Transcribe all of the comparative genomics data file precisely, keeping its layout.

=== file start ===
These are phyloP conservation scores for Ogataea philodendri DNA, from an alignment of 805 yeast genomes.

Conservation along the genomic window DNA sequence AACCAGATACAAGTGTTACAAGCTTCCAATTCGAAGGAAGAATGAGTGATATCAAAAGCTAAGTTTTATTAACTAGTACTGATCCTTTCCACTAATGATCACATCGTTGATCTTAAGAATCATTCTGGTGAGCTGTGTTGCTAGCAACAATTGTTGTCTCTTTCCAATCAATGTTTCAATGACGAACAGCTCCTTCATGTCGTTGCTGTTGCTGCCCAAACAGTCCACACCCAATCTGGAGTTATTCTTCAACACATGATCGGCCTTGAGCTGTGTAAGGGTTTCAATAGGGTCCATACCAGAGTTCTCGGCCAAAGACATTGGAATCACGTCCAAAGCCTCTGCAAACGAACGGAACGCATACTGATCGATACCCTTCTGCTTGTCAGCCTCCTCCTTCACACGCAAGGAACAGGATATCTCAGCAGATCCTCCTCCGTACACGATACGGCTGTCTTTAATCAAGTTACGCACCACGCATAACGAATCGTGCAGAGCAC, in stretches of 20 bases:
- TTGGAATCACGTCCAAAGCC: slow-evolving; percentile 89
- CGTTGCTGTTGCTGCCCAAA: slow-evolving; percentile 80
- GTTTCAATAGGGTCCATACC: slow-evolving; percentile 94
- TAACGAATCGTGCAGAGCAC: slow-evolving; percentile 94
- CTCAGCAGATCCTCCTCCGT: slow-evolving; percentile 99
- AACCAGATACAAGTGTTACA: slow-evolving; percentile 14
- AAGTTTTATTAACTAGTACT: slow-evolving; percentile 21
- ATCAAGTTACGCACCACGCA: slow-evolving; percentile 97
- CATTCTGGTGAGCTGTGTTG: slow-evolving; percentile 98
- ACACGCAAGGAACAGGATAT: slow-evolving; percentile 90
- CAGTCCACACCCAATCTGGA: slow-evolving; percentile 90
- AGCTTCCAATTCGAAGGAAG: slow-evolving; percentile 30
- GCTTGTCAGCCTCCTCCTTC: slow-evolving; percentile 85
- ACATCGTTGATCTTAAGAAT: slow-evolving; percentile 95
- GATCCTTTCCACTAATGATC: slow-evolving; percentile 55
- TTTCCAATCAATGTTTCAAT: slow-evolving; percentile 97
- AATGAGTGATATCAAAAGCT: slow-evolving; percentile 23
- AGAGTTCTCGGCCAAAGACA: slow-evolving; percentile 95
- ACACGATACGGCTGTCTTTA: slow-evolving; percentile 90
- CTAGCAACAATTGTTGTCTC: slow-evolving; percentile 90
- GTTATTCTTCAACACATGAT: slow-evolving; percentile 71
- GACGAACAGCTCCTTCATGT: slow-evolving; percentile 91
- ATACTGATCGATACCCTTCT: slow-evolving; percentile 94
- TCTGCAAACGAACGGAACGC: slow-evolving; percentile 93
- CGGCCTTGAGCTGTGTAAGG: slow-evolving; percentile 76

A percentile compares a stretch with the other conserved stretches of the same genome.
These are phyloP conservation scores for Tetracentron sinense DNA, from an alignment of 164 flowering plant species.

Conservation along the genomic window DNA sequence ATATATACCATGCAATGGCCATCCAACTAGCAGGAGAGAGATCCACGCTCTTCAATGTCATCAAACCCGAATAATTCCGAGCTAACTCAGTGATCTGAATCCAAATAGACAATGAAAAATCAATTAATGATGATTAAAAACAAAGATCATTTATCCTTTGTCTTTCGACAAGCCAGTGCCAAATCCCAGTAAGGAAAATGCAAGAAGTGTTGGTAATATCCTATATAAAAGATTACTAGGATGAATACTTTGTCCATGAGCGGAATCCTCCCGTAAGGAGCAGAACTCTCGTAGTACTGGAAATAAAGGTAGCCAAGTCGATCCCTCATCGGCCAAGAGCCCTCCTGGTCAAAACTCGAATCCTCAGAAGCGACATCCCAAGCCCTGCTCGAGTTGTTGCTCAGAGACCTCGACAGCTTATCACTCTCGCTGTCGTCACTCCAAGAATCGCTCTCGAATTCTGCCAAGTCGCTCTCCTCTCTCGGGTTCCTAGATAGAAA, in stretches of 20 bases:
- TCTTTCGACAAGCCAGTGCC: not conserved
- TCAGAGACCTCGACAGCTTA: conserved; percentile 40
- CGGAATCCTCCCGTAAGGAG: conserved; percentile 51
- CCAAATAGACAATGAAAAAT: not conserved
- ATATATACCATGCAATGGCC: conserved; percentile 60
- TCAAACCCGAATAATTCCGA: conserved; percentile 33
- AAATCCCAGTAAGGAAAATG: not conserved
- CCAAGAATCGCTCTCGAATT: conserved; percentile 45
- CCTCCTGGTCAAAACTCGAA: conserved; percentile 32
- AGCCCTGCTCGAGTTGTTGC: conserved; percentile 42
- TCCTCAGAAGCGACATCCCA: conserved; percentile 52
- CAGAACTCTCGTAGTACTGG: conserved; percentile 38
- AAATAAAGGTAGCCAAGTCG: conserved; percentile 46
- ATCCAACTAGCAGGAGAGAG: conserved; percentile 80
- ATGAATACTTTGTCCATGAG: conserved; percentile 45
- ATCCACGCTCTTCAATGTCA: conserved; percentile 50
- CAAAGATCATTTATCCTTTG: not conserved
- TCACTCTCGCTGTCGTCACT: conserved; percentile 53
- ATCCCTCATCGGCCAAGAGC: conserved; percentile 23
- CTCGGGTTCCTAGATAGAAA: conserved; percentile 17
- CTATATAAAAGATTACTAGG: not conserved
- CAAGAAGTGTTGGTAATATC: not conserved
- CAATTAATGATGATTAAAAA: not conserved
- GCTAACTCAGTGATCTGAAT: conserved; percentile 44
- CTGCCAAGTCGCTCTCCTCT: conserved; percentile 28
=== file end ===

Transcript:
These are phyloP conservation scores for Ogataea philodendri DNA, from an alignment of 805 yeast genomes.

Conservation along the genomic window DNA sequence AACCAGATACAAGTGTTACAAGCTTCCAATTCGAAGGAAGAATGAGTGATATCAAAAGCTAAGTTTTATTAACTAGTACTGATCCTTTCCACTAATGATCACATCGTTGATCTTAAGAATCATTCTGGTGAGCTGTGTTGCTAGCAACAATTGTTGTCTCTTTCCAATCAATGTTTCAATGACGAACAGCTCCTTCATGTCGTTGCTGTTGCTGCCCAAACAGTCCACACCCAATCTGGAGTTATTCTTCAACACATGATCGGCCTTGAGCTGTGTAAGGGTTTCAATAGGGTCCATACCAGAGTTCTCGGCCAAAGACATTGGAATCACGTCCAAAGCCTCTGCAAACGAACGGAACGCATACTGATCGATACCCTTCTGCTTGTCAGCCTCCTCCTTCACACGCAAGGAACAGGATATCTCAGCAGATCCTCCTCCGTACACGATACGGCTGTCTTTAATCAAGTTACGCACCACGCATAACGAATCGTGCAGAGCAC, in stretches of 20 bases:
- TTGGAATCACGTCCAAAGCC: slow-evolving; percentile 89
- CGTTGCTGTTGCTGCCCAAA: slow-evolving; percentile 80
- GTTTCAATAGGGTCCATACC: slow-evolving; percentile 94
- TAACGAATCGTGCAGAGCAC: slow-evolving; percentile 94
- CTCAGCAGATCCTCCTCCGT: slow-evolving; percentile 99
- AACCAGATACAAGTGTTACA: slow-evolving; percentile 14
- AAGTTTTATTAACTAGTACT: slow-evolving; percentile 21
- ATCAAGTTACGCACCACGCA: slow-evolving; percentile 97
- CATTCTGGTGAGCTGTGTTG: slow-evolving; percentile 98
- ACACGCAAGGAACAGGATAT: slow-evolving; percentile 90
- CAGTCCACACCCAATCTGGA: slow-evolving; percentile 90
- AGCTTCCAATTCGAAGGAAG: slow-evolving; percentile 30
- GCTTGTCAGCCTCCTCCTTC: slow-evolving; percentile 85
- ACATCGTTGATCTTAAGAAT: slow-evolving; percentile 95
- GATCCTTTCCACTAATGATC: slow-evolving; percentile 55
- TTTCCAATCAATGTTTCAAT: slow-evolving; percentile 97
- AATGAGTGATATCAAAAGCT: slow-evolving; percentile 23
- AGAGTTCTCGGCCAAAGACA: slow-evolving; percentile 95
- ACACGATACGGCTGTCTTTA: slow-evolving; percentile 90
- CTAGCAACAATTGTTGTCTC: slow-evolving; percentile 90
- GTTATTCTTCAACACATGAT: slow-evolving; percentile 71
- GACGAACAGCTCCTTCATGT: slow-evolving; percentile 91
- ATACTGATCGATACCCTTCT: slow-evolving; percentile 94
- TCTGCAAACGAACGGAACGC: slow-evolving; percentile 93
- CGGCCTTGAGCTGTGTAAGG: slow-evolving; percentile 76

A percentile compares a stretch with the other conserved stretches of the same genome.
These are phyloP conservation scores for Tetracentron sinense DNA, from an alignment of 164 flowering plant species.

Conservation along the genomic window DNA sequence ATATATACCATGCAATGGCCATCCAACTAGCAGGAGAGAGATCCACGCTCTTCAATGTCATCAAACCCGAATAATTCCGAGCTAACTCAGTGATCTGAATCCAAATAGACAATGAAAAATCAATTAATGATGATTAAAAACAAAGATCATTTATCCTTTGTCTTTCGACAAGCCAGTGCCAAATCCCAGTAAGGAAAATGCAAGAAGTGTTGGTAATATCCTATATAAAAGATTACTAGGATGAATACTTTGTCCATGAGCGGAATCCTCCCGTAAGGAGCAGAACTCTCGTAGTACTGGAAATAAAGGTAGCCAAGTCGATCCCTCATCGGCCAAGAGCCCTCCTGGTCAAAACTCGAATCCTCAGAAGCGACATCCCAAGCCCTGCTCGAGTTGTTGCTCAGAGACCTCGACAGCTTATCACTCTCGCTGTCGTCACTCCAAGAATCGCTCTCGAATTCTGCCAAGTCGCTCTCCTCTCTCGGGTTCCTAGATAGAAA, in stretches of 20 bases:
- TCTTTCGACAAGCCAGTGCC: not conserved
- TCAGAGACCTCGACAGCTTA: conserved; percentile 40
- CGGAATCCTCCCGTAAGGAG: conserved; percentile 51
- CCAAATAGACAATGAAAAAT: not conserved
- ATATATACCATGCAATGGCC: conserved; percentile 60
- TCAAACCCGAATAATTCCGA: conserved; percentile 33
- AAATCCCAGTAAGGAAAATG: not conserved
- CCAAGAATCGCTCTCGAATT: conserved; percentile 45
- CCTCCTGGTCAAAACTCGAA: conserved; percentile 32
- AGCCCTGCTCGAGTTGTTGC: conserved; percentile 42
- TCCTCAGAAGCGACATCCCA: conserved; percentile 52
- CAGAACTCTCGTAGTACTGG: conserved; percentile 38
- AAATAAAGGTAGCCAAGTCG: conserved; percentile 46
- ATCCAACTAGCAGGAGAGAG: conserved; percentile 80
- ATGAATACTTTGTCCATGAG: conserved; percentile 45
- ATCCACGCTCTTCAATGTCA: conserved; percentile 50
- CAAAGATCATTTATCCTTTG: not conserved
- TCACTCTCGCTGTCGTCACT: conserved; percentile 53
- ATCCCTCATCGGCCAAGAGC: conserved; percentile 23
- CTCGGGTTCCTAGATAGAAA: conserved; percentile 17
- CTATATAAAAGATTACTAGG: not conserved
- CAAGAAGTGTTGGTAATATC: not conserved
- CAATTAATGATGATTAAAAA: not conserved
- GCTAACTCAGTGATCTGAAT: conserved; percentile 44
- CTGCCAAGTCGCTCTCCTCT: conserved; percentile 28